6 Steps for Creating a Culture of Significance From the Ground Up
A Note From The Editor
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How can entrepreneurs keep their employees engaged for the long haul, when the excitement of the seed funding, product launch or IPO wears off? It isn't easy. Indeed, Gallup reports that 70 percent of today’s employees are disengaged.
One solution is to view your company as an entity intended simply for the betterment and enrichment of the human race, rather than the other way around. You can do this by creating a culture of consequence: a culture imbued with a sense of personal significance and meaning in the work and workplace. Fulfillment derived from such a culture engenders intense meaning that sustains.
A culture of consequence goes beyond your vision statement and your foosball table. It’s about deep connections: up, down and across the organization. Such a culture provides the foundation for a rich community that creates a sustainable competitive advantage and delivers superior performance through highly motivated employees.
Here are six tips that can help build the foundation of a culture of significance from the ground up:
1. Give recognition the right way.
Make it personal by listening to your employees and understanding how they like to be recognized. Ensure the recognition is meaningful by creating a rhythm of frequent, but not frivolous, recognition. Have it be motivational by celebrating the first downs and the touch downs. Make it communal by enabling peers to get in on the action. And finally, make it specific so that employees genuinely feel appreciated and understood.
2. Show respect.
Demonstrate respect through day-to-day recognition of each employee, a practice I call “respectcognition.” Say hello to everyone. Communicate that you are approachable, understanding and open to ideas. Be considerate by recognizing a person’s state of mind and sense of humor. Acknowledge their time and effort by being on time and present in meetings.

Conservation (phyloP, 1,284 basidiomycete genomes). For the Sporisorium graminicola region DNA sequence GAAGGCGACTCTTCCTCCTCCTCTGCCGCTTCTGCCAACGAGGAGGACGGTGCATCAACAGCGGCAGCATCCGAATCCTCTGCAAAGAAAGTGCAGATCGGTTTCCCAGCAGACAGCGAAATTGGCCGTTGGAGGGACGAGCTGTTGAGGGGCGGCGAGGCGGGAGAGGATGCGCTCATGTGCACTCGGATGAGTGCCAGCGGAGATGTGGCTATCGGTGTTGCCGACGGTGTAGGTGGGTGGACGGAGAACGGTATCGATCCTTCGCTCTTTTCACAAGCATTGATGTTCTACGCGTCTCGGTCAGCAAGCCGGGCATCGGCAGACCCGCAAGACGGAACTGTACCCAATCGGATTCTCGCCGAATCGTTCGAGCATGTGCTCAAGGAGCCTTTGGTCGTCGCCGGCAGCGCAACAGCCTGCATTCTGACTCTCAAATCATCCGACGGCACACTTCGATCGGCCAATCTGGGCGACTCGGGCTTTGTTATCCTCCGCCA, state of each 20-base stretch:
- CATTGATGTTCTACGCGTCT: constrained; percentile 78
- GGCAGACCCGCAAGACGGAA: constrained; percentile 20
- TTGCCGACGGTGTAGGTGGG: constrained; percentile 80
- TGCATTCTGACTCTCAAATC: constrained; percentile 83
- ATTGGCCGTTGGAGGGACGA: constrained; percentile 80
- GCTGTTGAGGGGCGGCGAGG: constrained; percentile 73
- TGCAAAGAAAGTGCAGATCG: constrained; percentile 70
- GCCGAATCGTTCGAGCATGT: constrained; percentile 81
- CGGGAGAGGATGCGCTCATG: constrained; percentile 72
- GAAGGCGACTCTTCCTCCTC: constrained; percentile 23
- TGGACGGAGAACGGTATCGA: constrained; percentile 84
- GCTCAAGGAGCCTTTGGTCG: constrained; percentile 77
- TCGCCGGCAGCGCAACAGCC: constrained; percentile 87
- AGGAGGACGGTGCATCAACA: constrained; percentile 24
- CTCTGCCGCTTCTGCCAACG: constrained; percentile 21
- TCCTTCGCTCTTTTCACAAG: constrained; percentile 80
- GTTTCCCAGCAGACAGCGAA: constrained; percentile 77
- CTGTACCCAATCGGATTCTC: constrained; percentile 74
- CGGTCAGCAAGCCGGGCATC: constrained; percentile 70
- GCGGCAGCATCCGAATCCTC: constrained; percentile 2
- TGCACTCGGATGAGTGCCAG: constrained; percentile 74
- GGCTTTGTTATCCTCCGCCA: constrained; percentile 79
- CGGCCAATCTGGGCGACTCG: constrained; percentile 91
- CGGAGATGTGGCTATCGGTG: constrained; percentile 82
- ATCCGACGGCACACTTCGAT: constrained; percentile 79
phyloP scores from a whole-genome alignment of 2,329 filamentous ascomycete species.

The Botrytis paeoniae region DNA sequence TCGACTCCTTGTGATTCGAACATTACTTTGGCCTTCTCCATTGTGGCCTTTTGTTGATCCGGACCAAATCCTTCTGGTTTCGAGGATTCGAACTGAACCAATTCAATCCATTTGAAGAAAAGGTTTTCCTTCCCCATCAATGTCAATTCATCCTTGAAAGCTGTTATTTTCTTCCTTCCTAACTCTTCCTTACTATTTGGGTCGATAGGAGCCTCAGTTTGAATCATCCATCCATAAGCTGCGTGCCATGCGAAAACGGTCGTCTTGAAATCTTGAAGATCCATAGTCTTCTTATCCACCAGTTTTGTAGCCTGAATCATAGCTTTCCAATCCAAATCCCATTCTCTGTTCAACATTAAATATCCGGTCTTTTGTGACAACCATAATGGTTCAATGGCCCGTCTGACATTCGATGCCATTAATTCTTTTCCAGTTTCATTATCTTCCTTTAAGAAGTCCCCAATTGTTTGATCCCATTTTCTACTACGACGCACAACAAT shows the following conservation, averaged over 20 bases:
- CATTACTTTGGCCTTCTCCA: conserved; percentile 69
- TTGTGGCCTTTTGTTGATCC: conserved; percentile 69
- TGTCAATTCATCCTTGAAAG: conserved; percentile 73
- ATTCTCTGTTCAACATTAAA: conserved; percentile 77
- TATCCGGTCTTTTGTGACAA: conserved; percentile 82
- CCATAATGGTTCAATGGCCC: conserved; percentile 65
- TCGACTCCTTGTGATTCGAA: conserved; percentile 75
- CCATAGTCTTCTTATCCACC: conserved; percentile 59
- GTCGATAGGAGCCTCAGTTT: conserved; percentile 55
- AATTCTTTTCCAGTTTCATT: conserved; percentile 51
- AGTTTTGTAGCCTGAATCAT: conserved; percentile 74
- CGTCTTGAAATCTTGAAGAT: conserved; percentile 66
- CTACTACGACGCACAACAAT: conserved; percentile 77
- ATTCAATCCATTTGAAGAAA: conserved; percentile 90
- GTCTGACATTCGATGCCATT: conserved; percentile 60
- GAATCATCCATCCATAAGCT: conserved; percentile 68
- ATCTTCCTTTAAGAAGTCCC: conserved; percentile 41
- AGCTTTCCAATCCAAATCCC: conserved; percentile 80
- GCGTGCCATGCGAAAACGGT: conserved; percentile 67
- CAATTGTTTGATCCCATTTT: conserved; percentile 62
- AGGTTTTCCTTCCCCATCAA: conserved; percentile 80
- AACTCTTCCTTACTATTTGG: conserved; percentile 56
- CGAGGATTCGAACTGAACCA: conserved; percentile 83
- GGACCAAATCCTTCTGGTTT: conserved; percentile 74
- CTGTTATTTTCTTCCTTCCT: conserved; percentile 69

3. Promote work-life harmony.
In the frenetic world of a new business, promoting work-life harmony can be difficult, so focus on your strengths. Many new companies can provide flexibility to employees with schedules or working remotely. Use the opportunity of being new to create simple processes or eliminate extraneous meetings.
4. Care for their personal well-being.
In a 2012 Towers Watson Global Workforce study the company found that only 42 percent of senior leaders are viewed as supportive of policies that promote employee well-being. Put effort into showing you care in approachable, low-touch ways. Ask an employee how he’s doing on matters related to outside of work. Role model your own healthy behaviors by leaving work on time and taking vacation. Promote healthy activities by encouraging her to start the yoga class she mentioned.
5. Be authentic.
Authenticity means not only being true to yourself but also being able to share your true self with others. Role model what it looks like by bringing your true self to work every day. Believe in the power of each employee bringing his whole self to work.
6. Promote teamwork and interdependence.
Draft a “Declaration of Interdependence” that communicates a team-first mentality with clear role definitions, behavioral expectations and expected deliverables. Show each employee how she fits into the team, and reward and recognize positive team work when you spot it.
Building your culture on the elements listed above will create a foundation of meaning, fulfillment and elevated performance that will feel collegial, not calculated. You can create a sense of “we’re all in this together” that will benefit your company today and for years to come.